One of Prime Minister Stephen Harper’s best decisions was his plan to exit Afghanistan in 2011. Now I see several other nations, notably the Americans, seeking an exit strategy on about the same timeline. Few are the voices calling for victory in Afghanistan—whatever that might look like.
At a 60-nation conference in London, England last week, The United States’ and British governments agreed on a strategy to pay-off low-ranking Taliban fighters to lay down their arms. According to the plan, Western nations would provide funds to finance jobs, education, farmland and cash in return. The strategy would target Taliban fighters who joined the insurgency for economic rather than ideological reasons—and estimated 70 per cent of Taliban rank-and-file.
I hope our prime minister will think long and hard before joining such a scheme. We’ve done our part in Afghanistan—I’m for a clean withdrawal in 2011 with no ties that bind us to that miserable war and the Taliban terrorist who murdered dozens of our soldiers.
Ironic, isn’t it, that not too long ago Conservatives like myself were disparaging NDP leader Jack Layton for his position that we should negotiate with the Taliban enemy. We nicknamed him “Taliban Jack.” At that time, the Conservative caucus was sympathetic to our view. That was then. Now we have our Minister of Foreign Affairs Lawrence Cannon attending a London conference that’s seeking an agreement to do just that.
To be fair, Minister Cannon—who, by the way, is doing one heck of a good job in the foreign affairs portfolio—seems lukewarm to the proposal, telling reporters, “I think it’s probably too early ... to start looking at whether or not Canada is going to participate financially.”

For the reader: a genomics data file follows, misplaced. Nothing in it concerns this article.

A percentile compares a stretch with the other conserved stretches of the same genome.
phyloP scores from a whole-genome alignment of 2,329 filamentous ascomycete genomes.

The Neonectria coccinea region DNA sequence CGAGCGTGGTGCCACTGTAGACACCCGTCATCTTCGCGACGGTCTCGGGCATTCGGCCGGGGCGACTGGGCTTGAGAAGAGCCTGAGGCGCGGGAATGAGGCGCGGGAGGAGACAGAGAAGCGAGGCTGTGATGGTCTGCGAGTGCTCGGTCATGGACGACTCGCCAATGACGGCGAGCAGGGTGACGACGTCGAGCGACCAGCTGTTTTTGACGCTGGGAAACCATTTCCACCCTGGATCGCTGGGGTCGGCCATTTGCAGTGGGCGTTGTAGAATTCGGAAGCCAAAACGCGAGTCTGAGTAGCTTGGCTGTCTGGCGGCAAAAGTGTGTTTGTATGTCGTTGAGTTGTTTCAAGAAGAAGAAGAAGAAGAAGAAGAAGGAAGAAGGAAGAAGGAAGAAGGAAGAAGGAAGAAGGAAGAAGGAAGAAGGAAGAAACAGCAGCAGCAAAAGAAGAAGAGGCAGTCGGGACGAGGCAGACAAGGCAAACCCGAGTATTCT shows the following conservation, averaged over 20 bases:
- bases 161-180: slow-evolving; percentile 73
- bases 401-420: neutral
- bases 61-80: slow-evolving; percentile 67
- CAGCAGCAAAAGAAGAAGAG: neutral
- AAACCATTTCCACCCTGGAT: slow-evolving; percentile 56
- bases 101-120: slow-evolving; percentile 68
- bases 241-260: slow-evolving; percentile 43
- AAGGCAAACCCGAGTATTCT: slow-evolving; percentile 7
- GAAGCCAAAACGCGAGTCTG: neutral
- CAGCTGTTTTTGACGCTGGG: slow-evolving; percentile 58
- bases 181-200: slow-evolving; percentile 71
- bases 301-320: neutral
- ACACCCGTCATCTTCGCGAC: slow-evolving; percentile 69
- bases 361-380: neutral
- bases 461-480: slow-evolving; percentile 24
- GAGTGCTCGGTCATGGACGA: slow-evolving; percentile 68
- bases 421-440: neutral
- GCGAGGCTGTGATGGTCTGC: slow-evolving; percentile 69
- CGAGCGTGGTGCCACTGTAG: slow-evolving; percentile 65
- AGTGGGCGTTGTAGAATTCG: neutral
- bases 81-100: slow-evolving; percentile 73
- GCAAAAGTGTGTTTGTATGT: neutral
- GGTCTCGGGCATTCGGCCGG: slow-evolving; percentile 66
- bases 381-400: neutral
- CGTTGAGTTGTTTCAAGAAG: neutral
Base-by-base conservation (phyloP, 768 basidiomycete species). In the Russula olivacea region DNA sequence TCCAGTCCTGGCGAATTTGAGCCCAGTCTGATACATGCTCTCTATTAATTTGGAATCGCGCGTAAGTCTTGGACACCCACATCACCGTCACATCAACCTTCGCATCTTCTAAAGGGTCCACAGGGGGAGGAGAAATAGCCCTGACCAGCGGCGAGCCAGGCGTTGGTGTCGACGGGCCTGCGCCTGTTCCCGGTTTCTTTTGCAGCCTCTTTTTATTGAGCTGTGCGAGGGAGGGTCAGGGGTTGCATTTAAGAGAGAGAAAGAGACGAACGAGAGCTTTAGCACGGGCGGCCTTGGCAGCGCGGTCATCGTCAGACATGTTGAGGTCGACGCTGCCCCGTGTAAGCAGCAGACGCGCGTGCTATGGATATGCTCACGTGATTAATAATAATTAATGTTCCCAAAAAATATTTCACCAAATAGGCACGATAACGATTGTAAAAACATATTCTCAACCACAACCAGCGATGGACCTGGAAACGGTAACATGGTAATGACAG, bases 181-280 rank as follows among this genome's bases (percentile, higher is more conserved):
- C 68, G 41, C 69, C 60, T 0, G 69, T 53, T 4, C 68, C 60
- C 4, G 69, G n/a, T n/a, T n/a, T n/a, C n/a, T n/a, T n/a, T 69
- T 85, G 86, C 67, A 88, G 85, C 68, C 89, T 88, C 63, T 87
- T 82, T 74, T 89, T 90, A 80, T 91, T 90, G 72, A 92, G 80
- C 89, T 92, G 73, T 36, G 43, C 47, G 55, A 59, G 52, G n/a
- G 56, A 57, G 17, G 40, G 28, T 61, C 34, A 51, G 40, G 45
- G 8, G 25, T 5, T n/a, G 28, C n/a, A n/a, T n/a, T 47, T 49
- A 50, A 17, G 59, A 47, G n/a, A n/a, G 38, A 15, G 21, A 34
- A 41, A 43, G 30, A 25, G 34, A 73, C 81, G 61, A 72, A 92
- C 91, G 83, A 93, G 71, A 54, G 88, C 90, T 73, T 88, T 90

Let’s hope Canada ops out.
We went to Afghanistan for the right reason: eliminate or, at least, reduce the ability of international terrorists to launch attacks against us or our allies. That has been largely achieved. International terrorists represented by al Qaeda have largely left Afghanistan for Pakistan, Yemen, Somalia, etc. We’ve already achieved the only real purpose for our combat troops to be in that country.
Canadian troops are to begin withdrawing in June of 2011 and vacate the country by the end of that year. As recently as December 8, General Walter Natynczyk, chief of defense staff, affirmed that the Canadian forces would uphold that timeline.
This is the plan, let’s stick to it and let’s not augment it with other financial commitments of any kind regarding Afghanistan.
Return to Main page »
© 2009 Russell G. Campbell
All rights reserved.